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Saturday, Jan. 15, 2005

Geopolitical jockeying leads to more aid


HONG KONG -- The outpouring of sympathy and support for survivors of the Dec. 26 tsunami continues around the world, providing striking testament to humanity's willingness to help each other in times of need.

On a different level, the responses also illustrate the geopolitical positioning of the world's political players, particularly in Asia. The political implications of the disaster -- and of the response of various countries -- were recognized early on.

U.S. President George W. Bush was urged to make a personal appearance to express his sympathy to the victims because, analysts said, such a move could help shape views of the United States in a region crucial to American interests. And so, on Dec. 29, the president appeared in public to discuss the tsunami disaster and American efforts to help its victims.

To some extent, the relief effort has turned into a bidding contest. After the U.S. pledged $350 million, Japan jumped in with $500 million. At the Jakarta summit Jan. 6, Australia pledged $760 million to Indonesia -- although only half of that is an outright grant, the other half being an interest-free loan.

Compared to these figures, China's donation seems small. China had originally pledged $63 million, but at the Jakarta conference, Premier Wen Jiabao added an additional $20 million, for a total of $83 million.

India, one of the countries struck by the tsunami, has refused to accept aid and instead has extended $23 million in aid to Sri Lanka. New Delhi, like Tokyo, is keen to enhance its global image in an attempt to win a permanent seat on the U.N. Security Council.

Despite all the talk about China's replacing the U.S. in Asia, it is clear that Washington remains unrivaled in terms of power and influence in the region. For one thing, the U.S. was the only country that assumed a leadership role, announcing the formation -- for a while when it seemed like a good idea -- of a "core group" of countries, including Japan, India and Australia, to manage and coordinate the crisis.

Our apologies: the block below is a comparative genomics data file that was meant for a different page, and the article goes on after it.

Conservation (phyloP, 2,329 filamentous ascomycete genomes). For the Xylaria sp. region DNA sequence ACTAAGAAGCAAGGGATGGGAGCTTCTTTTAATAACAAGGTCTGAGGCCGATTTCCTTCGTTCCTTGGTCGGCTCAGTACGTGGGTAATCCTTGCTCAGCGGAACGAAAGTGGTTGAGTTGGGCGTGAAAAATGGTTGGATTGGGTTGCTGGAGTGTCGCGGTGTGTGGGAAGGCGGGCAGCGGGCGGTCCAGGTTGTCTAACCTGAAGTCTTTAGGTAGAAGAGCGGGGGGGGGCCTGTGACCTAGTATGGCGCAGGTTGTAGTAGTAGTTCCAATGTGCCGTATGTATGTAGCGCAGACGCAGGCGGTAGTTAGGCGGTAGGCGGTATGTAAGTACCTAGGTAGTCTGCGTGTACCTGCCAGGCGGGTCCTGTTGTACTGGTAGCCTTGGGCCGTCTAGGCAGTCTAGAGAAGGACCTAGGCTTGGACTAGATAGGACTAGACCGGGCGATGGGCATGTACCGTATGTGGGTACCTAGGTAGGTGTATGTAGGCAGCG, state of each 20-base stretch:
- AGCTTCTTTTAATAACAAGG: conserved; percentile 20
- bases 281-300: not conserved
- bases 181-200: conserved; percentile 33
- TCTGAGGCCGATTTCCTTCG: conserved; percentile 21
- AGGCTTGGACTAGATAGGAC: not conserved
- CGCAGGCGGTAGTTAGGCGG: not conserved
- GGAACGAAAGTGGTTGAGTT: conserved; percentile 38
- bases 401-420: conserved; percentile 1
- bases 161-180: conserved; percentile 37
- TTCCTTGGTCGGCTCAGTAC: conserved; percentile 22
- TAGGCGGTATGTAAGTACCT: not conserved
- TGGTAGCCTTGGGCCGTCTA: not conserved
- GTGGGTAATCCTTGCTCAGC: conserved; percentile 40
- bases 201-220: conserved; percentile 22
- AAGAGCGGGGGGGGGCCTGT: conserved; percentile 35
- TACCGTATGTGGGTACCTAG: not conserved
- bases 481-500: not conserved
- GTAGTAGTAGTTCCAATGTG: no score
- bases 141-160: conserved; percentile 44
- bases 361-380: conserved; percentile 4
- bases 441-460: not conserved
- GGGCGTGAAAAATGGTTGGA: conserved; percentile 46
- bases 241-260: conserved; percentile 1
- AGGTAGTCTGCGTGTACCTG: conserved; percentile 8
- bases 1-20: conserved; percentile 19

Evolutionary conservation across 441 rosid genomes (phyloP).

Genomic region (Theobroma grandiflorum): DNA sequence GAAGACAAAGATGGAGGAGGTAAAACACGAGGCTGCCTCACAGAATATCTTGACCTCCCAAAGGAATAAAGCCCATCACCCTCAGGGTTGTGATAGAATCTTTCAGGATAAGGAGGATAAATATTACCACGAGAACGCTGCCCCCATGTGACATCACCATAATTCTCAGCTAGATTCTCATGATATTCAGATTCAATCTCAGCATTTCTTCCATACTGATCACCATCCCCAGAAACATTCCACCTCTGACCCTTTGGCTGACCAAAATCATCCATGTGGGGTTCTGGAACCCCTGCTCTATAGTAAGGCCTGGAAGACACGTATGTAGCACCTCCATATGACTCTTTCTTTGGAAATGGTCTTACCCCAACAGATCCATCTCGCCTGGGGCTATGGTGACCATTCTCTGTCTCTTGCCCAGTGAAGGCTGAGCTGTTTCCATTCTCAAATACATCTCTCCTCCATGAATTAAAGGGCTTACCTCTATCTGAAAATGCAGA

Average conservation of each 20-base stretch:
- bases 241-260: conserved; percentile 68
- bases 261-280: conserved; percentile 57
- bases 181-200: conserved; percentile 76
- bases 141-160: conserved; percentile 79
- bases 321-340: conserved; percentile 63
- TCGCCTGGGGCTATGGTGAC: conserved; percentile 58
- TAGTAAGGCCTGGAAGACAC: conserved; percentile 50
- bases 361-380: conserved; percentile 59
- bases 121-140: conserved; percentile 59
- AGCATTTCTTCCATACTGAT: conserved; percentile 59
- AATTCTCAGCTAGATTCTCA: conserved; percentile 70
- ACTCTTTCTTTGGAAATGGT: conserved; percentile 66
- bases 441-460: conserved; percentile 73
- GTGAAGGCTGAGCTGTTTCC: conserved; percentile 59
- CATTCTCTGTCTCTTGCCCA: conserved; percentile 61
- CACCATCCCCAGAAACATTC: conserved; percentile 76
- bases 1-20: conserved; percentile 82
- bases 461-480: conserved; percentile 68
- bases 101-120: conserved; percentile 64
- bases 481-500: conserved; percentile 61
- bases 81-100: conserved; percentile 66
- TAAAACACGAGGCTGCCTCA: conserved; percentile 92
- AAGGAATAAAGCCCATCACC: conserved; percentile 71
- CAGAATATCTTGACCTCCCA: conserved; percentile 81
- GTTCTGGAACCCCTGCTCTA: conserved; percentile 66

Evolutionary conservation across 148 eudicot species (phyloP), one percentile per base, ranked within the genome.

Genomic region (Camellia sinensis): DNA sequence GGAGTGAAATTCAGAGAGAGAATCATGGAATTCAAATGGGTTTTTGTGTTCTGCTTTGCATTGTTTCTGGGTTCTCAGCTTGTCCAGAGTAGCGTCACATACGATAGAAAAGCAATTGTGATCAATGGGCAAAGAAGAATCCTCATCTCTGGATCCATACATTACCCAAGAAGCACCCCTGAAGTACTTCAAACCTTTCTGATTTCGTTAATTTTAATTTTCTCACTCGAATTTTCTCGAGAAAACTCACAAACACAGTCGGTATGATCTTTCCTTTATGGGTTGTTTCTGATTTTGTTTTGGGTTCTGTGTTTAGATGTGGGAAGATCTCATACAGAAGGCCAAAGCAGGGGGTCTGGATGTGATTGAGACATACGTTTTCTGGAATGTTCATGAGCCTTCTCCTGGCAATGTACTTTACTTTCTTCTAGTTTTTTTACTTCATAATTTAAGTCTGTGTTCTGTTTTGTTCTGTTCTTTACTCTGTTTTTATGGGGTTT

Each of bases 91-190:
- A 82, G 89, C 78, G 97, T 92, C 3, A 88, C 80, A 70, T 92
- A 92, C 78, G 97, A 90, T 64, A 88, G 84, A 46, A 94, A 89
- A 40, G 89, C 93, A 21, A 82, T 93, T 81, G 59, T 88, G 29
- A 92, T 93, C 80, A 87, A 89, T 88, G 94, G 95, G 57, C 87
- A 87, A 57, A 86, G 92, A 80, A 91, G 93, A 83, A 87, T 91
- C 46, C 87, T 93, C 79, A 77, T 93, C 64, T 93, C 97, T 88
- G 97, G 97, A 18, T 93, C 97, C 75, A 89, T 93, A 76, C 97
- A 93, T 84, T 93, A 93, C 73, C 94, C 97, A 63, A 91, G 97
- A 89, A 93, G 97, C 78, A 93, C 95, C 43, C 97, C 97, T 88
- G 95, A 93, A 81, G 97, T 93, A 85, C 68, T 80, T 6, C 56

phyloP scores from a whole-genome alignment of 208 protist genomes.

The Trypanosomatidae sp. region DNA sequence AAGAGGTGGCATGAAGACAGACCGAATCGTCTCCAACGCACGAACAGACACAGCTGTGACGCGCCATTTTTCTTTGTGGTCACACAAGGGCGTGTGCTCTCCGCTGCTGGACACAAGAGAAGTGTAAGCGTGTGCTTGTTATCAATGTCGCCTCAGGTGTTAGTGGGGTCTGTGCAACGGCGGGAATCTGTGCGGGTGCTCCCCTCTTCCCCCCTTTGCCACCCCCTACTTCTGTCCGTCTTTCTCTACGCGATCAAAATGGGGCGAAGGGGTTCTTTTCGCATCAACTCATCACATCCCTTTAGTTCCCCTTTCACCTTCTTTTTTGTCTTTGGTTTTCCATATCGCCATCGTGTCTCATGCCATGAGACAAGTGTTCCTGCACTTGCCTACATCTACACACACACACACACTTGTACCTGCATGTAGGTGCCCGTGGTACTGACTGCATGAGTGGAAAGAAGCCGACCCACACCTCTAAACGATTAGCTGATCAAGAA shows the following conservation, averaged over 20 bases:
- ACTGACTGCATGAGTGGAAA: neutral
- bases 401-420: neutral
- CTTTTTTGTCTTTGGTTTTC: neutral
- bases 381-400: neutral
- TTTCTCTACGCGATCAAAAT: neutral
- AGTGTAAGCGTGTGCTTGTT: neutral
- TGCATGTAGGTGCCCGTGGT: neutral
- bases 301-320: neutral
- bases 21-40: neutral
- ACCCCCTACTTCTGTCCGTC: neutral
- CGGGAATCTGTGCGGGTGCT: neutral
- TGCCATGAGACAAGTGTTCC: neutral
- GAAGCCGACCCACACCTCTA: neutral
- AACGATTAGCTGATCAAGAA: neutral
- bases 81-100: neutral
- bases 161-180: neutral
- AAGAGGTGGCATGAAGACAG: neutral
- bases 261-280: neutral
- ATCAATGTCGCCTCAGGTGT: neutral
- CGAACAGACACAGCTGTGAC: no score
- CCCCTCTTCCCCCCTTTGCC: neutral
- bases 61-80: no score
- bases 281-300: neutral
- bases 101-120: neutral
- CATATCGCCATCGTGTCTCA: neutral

The move immediately revived suspicions of unilateral behavior, as no other country -- certainly not China -- was capable of playing such a role. It is also significant that China was not chosen by the U.S. to be part of the core group, while two other Asian countries, Japan and India, were.

It is understandable that Washington would approach Tokyo, its wealthy ally, to play this role. But the fact that India was chosen for the core group over China may well have appeared, from China's standpoint, as a U.S. attempt to check China's influence in the region.

Unable to compete where the big bucks are concerned, China sought to burnish its image in a different way -- by underlining the fact that even though it remains a poor country it is still willing to do whatever is within its power to help its neighbors.

Moreover, aware of the U.N. complaint that pledged amounts often end up being much smaller on delivery, Premier Wen made a point: "The Chinese always mean what they say. Whatever promises we make will be honored. It was true, is true and will always remain true."

Thailand, for one, immediately accepted China's offer of help by asking Beijing to conduct DNA testing to identify some 2,500 victims of the tsunami. Because this task is well within the capability of Thai forensic specialists, there was speculation that Bangkok's move was motivated by "diplomatic concerns" -- to help China burnish its image -- rather than by practical need.

In Jakarta, U.S. Secretary of State Colin Powell ultimately announced the dissolution of the core group since the United Nations was "up and running." Even so, it was clear that the U.S. was reserving a key role for itself when Powell said the U.N. would play "a lead role, but not the only lead role," in coordinating relief.

The competition to provide help in this, the biggest humanitarian relief operation in history, is good, even if it is done partly with the idea of enhancing a particular country's image.

This is a welcome change from the time when European powers sought to carve out "spheres of influence" for themselves in Asia.

Frank Ching is a Hong Kong-based journalist and commentator.


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